Published Nov 11, 2019A New Nightmare was director Wes Craven's big swing at revitalizing the Nightmare on Elm Street franchise. In the seventh film of the series, he wrote himself and the actors from the first entry into the movie as characters, bedevilled by the monstrous Freddy Krueger who, through some evil magic, made the leap from silver screen to real life.
There's something of that in actor Mark Patton's story, too. As an interview puts it in the documentary Scream, Queen! My Nightmare on Elm Street, audiences "weren't ready for a male scream queen," and, consequently, Patton wasn't the same after his own experience with Krueger.
Patton starred as Jesse Walsh in 1985's Freddy's Revenge, the first sequel to the original, to be followed by a string of films where the knife glove-wearing burn victim and child killer would torment teens in their dreams. It's also considered by sections of the fandom to be the low point of the series, though I'd imagine the recent reboot must've unseated it by now in even the staunchest Revenge hater's eyes.
Part of the rejection of that film comes from parts of the audience uncomfortable with the homosexual subtext of the movie. Scream, Queen! illustrates this with online comments, but also with in-person interviews with horror fans willing to say that anything gay encroaching on the territory of their precious Freddy is icky. A scene in a leather bar, a man murdered in a school shower after being whipped by Freddy with a towel, and Patton's dancing in his character's bedroom are some of what earn the film this tag.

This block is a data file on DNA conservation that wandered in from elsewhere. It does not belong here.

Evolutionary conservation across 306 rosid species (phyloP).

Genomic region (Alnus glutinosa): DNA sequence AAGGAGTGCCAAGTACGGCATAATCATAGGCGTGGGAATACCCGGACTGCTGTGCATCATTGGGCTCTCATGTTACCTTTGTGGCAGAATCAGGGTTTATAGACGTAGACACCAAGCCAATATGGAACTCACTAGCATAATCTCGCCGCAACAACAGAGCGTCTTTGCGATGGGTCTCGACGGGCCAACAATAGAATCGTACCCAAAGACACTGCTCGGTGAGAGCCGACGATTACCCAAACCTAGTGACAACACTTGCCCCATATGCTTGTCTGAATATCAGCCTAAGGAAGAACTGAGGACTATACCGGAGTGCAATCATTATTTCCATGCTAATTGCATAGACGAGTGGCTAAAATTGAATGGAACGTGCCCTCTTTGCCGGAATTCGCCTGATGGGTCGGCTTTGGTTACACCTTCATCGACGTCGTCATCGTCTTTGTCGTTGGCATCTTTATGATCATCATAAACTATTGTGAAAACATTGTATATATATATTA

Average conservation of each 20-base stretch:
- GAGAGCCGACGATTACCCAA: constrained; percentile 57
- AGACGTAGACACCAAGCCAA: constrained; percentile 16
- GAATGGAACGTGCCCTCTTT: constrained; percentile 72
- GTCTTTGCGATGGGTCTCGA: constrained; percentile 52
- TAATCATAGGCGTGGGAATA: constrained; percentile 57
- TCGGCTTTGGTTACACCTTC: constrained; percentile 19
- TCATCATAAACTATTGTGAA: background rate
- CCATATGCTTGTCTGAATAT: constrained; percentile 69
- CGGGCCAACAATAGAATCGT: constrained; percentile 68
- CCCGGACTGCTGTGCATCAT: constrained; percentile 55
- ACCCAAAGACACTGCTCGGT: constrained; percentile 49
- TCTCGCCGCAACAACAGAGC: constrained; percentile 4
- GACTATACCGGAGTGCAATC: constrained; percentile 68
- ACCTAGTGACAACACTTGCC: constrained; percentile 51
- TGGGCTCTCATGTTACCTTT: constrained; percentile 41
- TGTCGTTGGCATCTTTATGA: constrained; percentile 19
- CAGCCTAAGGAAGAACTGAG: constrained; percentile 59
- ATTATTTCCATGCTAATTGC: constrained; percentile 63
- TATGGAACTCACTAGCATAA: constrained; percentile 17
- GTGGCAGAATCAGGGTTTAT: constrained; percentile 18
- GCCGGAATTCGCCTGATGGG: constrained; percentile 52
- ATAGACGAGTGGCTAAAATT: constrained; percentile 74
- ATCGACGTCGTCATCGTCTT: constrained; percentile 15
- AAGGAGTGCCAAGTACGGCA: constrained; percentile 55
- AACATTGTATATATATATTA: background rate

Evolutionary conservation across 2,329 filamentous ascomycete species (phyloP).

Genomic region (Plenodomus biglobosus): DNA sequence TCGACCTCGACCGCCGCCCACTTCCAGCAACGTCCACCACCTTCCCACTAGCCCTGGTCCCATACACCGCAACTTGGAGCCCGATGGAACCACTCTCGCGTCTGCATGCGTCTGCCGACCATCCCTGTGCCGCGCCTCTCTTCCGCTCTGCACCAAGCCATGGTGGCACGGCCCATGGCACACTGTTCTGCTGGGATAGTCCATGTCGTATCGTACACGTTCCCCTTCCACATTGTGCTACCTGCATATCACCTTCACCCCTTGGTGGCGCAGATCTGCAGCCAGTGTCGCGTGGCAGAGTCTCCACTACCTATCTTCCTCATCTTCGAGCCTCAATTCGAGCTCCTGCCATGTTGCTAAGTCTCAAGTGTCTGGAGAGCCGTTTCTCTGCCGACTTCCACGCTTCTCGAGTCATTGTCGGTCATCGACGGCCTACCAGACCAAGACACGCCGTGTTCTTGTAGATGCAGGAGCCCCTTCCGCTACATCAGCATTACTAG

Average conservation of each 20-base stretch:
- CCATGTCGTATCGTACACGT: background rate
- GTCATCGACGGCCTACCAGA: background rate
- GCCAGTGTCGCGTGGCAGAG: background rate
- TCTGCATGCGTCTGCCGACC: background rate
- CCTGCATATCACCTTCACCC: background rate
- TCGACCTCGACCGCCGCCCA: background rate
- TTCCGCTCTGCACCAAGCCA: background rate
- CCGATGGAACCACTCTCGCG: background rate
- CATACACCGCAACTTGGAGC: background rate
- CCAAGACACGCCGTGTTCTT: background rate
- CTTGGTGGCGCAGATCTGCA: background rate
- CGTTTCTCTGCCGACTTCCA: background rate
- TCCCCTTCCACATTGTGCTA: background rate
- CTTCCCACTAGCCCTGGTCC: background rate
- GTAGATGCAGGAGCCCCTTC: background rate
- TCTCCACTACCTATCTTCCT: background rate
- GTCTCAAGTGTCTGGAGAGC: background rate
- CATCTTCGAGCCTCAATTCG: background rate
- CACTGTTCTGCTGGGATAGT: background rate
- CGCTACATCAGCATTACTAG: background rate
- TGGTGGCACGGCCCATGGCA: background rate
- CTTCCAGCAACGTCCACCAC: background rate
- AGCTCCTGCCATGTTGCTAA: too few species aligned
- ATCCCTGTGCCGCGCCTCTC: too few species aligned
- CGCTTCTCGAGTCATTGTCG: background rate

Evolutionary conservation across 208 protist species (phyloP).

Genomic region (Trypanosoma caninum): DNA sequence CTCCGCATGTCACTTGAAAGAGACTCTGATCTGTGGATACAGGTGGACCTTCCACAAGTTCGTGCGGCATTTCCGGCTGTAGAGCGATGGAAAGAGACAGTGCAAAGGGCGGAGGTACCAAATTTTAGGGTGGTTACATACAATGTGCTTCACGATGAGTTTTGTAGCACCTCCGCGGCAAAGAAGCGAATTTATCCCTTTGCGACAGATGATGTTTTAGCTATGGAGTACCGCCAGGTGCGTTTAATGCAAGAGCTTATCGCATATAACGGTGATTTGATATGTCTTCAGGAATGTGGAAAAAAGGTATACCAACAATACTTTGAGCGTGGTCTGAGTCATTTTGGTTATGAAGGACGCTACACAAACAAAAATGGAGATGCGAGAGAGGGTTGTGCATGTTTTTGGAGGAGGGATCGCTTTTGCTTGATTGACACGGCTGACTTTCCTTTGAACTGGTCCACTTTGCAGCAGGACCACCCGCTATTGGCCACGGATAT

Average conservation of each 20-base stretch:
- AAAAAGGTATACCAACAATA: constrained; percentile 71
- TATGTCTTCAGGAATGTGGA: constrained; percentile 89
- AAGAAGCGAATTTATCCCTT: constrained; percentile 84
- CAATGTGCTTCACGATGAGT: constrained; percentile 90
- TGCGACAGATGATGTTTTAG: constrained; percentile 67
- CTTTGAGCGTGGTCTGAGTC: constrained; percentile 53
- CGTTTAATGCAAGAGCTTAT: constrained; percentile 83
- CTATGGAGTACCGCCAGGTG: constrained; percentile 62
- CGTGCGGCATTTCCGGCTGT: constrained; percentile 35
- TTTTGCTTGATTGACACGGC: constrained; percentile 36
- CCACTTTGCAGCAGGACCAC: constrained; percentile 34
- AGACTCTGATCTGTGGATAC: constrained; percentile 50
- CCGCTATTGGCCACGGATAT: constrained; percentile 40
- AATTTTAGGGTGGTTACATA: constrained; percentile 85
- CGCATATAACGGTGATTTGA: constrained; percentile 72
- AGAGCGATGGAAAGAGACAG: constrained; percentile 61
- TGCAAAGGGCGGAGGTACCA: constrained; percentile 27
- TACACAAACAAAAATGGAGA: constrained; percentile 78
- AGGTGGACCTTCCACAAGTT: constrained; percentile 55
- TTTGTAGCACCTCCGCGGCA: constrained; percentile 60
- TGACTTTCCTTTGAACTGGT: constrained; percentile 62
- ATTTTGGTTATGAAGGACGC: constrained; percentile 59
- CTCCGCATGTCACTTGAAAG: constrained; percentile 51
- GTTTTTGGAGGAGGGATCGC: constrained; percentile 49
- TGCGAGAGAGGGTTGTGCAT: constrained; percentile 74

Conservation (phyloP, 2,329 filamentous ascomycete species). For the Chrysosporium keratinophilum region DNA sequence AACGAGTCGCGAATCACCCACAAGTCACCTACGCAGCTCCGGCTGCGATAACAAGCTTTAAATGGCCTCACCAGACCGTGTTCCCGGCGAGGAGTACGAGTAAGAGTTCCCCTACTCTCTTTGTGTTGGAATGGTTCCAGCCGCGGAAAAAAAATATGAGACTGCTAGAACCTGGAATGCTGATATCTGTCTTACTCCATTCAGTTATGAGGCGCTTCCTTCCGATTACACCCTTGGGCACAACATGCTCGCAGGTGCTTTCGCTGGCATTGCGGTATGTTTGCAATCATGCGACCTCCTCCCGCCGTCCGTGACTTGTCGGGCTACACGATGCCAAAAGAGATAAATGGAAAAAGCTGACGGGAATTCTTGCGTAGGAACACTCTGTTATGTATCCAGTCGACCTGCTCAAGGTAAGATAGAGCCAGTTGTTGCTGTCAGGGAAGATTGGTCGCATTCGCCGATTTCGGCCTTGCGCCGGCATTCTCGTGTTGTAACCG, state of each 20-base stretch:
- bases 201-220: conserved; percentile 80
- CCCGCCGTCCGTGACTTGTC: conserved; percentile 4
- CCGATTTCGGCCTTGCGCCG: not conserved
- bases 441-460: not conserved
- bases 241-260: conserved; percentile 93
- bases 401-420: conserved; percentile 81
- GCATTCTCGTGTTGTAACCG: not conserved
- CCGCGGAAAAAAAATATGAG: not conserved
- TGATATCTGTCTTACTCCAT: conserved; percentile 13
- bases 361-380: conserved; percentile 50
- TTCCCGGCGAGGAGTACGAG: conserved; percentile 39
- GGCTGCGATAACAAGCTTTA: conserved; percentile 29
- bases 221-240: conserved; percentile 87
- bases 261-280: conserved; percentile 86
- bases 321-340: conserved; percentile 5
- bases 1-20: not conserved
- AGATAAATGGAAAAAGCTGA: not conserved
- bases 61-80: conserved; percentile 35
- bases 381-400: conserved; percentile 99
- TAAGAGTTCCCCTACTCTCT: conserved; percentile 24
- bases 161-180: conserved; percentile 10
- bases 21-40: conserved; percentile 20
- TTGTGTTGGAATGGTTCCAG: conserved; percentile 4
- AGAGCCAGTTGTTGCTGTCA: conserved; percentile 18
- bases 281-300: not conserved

Some of it is Patton himself, an actor who, at the time, was in the closet, taking on the horror archetype of the "final girl," screaming and all. The melange of these elements would derail Patton's career, scuttling his chances at being hired in an industry unprepared to consider gay characters or actors.
Scream, Queen!, as narrated by Cecil Baldwin and with Patton's active participation, follows the actor as he attends a series of fan conventions around the anniversary of Freddy's Revenge. Through this, the filmmakers explore Patton's life, from his childhood to his entry to Hollywood to his difficult exit from show business and his struggles as a gay man during the AIDS crisis. Throughout, the doc also finds new and emerging critical perspectives on Freddy's Revenge.
The film acknowledges the homophobia and repression of typical horror conventions but also how that's changing and evolving. The most moving stuff here is Patton and fans reclaiming his character and the story of a gay horror hero.
The filmmakers bring more interest than finesse to the project. There are four different cinematographers credited, and it shows in the final product. The film also builds towards a climax that underwhelms in its revelation.
By contrast, seeing Patton emerging from this traumatic experience and eventually sharing the film and his life with fans is heartening. He doesn't feel the need to completely resolve the experience — he can celebrate it, whether its watching fans earnestly talk about what Freddy's Revenge has meant to them or having a drag queen in Freddy Krueger accoutrement recreate scenes from the movie with him.
(The End Productions)